Valentine’s Day is a special occasion set aside to show love to friends, spouses, colleagues, and family. However, you’ll be amazed to learn how love is expressed in the deep ocean world.
Fifty Shades of Blue
For our friends who have a keen interest in sea creatures, here are some amazing habits from marine life and animals who live in our beautiful world.
Looking for romantic Valentine’s day gifts for your dive valentine?
1. Penguins – Dance to Win Her Heart
Penguins’ sex lives are so scandalous and here’s why. They are monogamous, engaged or divorced. Haha! To win the heart of a female penguin is like going for your first official interview where you need to impress and always stay one step ahead of other candidates.
The males are impressive when it comes to charm. At first, when a male Adélie penguin goes in search of a partner, he looks as impressive as a young man in a tux. His steps are charming and with confidence. He dramatically approaches a female with dancing and uses the right pebbles to show love.
Before winning her heart, he needs to prove his strength. As a result, he finds stones to build nests – all these before getting laid. If the partner couldn’t find enough stones, Adélie penguins will engage in prostitution by sleeping with other male penguins just to trade stones to build the nests where they lay eggs.
Awkward right? Regardless, the love life of penguins is adorable, especially for a new couple. When the male penguin returns from fishing, he’s welcomed by his new partner who has just moved into her nest. They cuddle and spend the day singing to each other in the cold. What a great way to enjoy with your spouse.
2. Pacific Octopus – Like Romeo and Juliet: Love You to Death
It is obvious that octopus reproduction must happen but “how?” is the greatest question. Love, in the octopus world, is a battlefield. Studies show that the Pacific Octopus usually mate once in its life afterward it loses its mind and eventually dies.Before mating, octopuses will perform courtship rituals.
During this courtship, the males are aware that they face grave risk during sex. After mating, the male Pacific octopus will stop eating; wander through the ocean, making them easy targets for seals or other larger creatures.
Sometimes octopus sex ends in cannibalism because their copulation is complex. This is as a result of the tentacles surrounding their arms. In most cases, the male will rip his hand off just to escape sex alive while the female octopus retreats to a hole to lay and care for her eggs.
At this stage, she loses about 70% of her body weight and eventually dies after her eggs come alive. One amazing thing about the love life of the Pacific octopus is that they take three to four hours to mate – you can have me all to yourself.
3. Angelfish – Don’t Let the Angels Fool You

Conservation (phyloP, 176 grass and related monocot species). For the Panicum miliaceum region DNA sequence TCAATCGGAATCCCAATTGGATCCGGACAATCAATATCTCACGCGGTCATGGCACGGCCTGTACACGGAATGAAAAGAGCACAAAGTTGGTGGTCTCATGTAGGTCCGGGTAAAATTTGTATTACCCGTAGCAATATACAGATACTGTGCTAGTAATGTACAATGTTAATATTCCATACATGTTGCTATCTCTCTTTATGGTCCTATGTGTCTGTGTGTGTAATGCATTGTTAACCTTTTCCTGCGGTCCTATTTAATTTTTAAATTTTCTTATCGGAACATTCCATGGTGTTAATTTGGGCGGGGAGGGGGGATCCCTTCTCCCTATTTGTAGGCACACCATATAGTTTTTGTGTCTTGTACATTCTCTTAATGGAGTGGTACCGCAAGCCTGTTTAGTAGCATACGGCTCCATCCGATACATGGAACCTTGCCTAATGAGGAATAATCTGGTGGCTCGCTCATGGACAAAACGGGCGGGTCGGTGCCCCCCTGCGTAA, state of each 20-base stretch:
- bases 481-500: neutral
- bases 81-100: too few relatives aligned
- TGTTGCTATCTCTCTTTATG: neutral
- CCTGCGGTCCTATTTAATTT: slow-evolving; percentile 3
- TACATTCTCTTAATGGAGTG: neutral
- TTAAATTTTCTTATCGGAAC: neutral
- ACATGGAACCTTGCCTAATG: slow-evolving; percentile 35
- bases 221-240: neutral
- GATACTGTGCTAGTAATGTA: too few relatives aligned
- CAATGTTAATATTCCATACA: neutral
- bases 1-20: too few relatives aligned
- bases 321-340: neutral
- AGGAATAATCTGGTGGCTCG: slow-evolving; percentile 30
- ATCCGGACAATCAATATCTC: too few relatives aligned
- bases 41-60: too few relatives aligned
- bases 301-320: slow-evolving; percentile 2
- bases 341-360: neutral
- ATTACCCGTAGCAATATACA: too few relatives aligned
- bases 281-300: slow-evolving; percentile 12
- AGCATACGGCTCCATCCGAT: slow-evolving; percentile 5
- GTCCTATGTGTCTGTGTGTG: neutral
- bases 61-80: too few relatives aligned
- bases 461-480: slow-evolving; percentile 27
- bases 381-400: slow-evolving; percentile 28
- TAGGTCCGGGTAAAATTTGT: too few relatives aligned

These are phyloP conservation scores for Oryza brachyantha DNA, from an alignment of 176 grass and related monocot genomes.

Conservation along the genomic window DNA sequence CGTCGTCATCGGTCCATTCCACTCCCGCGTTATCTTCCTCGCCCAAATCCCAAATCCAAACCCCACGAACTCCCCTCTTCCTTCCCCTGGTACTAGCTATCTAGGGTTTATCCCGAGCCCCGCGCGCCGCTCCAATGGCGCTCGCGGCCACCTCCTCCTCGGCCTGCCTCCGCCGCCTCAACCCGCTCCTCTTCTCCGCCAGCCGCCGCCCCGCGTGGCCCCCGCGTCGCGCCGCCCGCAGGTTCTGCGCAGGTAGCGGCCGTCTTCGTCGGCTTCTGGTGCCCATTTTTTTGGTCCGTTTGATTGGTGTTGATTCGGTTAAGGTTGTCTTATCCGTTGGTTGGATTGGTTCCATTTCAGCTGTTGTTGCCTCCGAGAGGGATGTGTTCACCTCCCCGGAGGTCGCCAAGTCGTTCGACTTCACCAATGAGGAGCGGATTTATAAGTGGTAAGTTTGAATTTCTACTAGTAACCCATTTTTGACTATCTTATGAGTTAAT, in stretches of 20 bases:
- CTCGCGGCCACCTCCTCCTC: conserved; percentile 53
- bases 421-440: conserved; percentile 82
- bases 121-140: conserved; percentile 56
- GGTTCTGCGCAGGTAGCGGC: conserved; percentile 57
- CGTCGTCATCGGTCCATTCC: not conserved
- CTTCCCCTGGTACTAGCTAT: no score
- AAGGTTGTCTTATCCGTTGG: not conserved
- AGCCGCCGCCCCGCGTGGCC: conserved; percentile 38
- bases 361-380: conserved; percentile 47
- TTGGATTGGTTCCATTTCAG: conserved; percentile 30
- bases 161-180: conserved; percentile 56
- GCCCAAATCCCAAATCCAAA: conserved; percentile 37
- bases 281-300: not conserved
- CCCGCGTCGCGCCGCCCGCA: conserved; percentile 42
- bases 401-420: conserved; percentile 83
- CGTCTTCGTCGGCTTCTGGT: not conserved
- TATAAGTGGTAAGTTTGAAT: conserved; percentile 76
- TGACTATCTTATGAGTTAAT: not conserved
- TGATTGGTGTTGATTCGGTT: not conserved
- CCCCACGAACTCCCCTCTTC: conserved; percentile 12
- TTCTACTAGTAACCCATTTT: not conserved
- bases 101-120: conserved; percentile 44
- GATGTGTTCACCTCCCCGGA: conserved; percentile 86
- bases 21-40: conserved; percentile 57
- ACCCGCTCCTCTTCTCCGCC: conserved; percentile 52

Angelfish are beautiful marine creatures with silvery-blue colored and covered with dark, longitudinal stripes (freshwater angelfish) or blue, red, yellow, or green-colored and covered with several bright markings (marine angelfish). Angelfish are identical; it is not an easy task to distinguish between a male and a female.
So when you see them move together, don’t let the angels fool you – there is a lover in the group. Naturally, fish are not monogamous. However, among others, the angelfish is an exception. They never walk alone plus they hunt and sleep in a pair. At the age of 6 – 12 months, freshwater angelfish reach sexual maturity.
The female produces 100 to 1000 eggs per season but it is both parent’s responsibility to protect their eggs until they hatch and offspring when they hatch.
4. Seahorses – Weird but True Love
For centuries, seahorses are renowned to be the most faithful creatures on earth. This fish has an unusual method of reproduction in that they can change sex. It is important to note that in seahorses, it is the males that get pregnant and give birth to young ones, not the female.
Male seahorses possess pouches on their abdomens for incubating eggs. Seahorses perform elaborate dance rituals that may last for days, depending on the female.
Males with bigger bellies are at an advantage as they would easily attract females. Once they have sex, hundreds of fertilized eggs are protected within a pouch on a male’s body until they develop.
While the males are incubating the eggs in their pouch, the females get ready to lay the next batch. Their period of courtship lasts up to nine hours which means enough time to showcase their love.
Like puffins, should you choose to wait for up to six years to mate but remain faithful forever or you’d rather mate in full moon like the Nassau Grouper, the most important thing is for you to have a creative romance month in February. Happy Valentine’s Day!
To read and learn more about love life and habits from marine life and sea creatures, here is a link to the Fifty Shades of Blue, a Valentine Special – Make Sure to Get the Book this Season!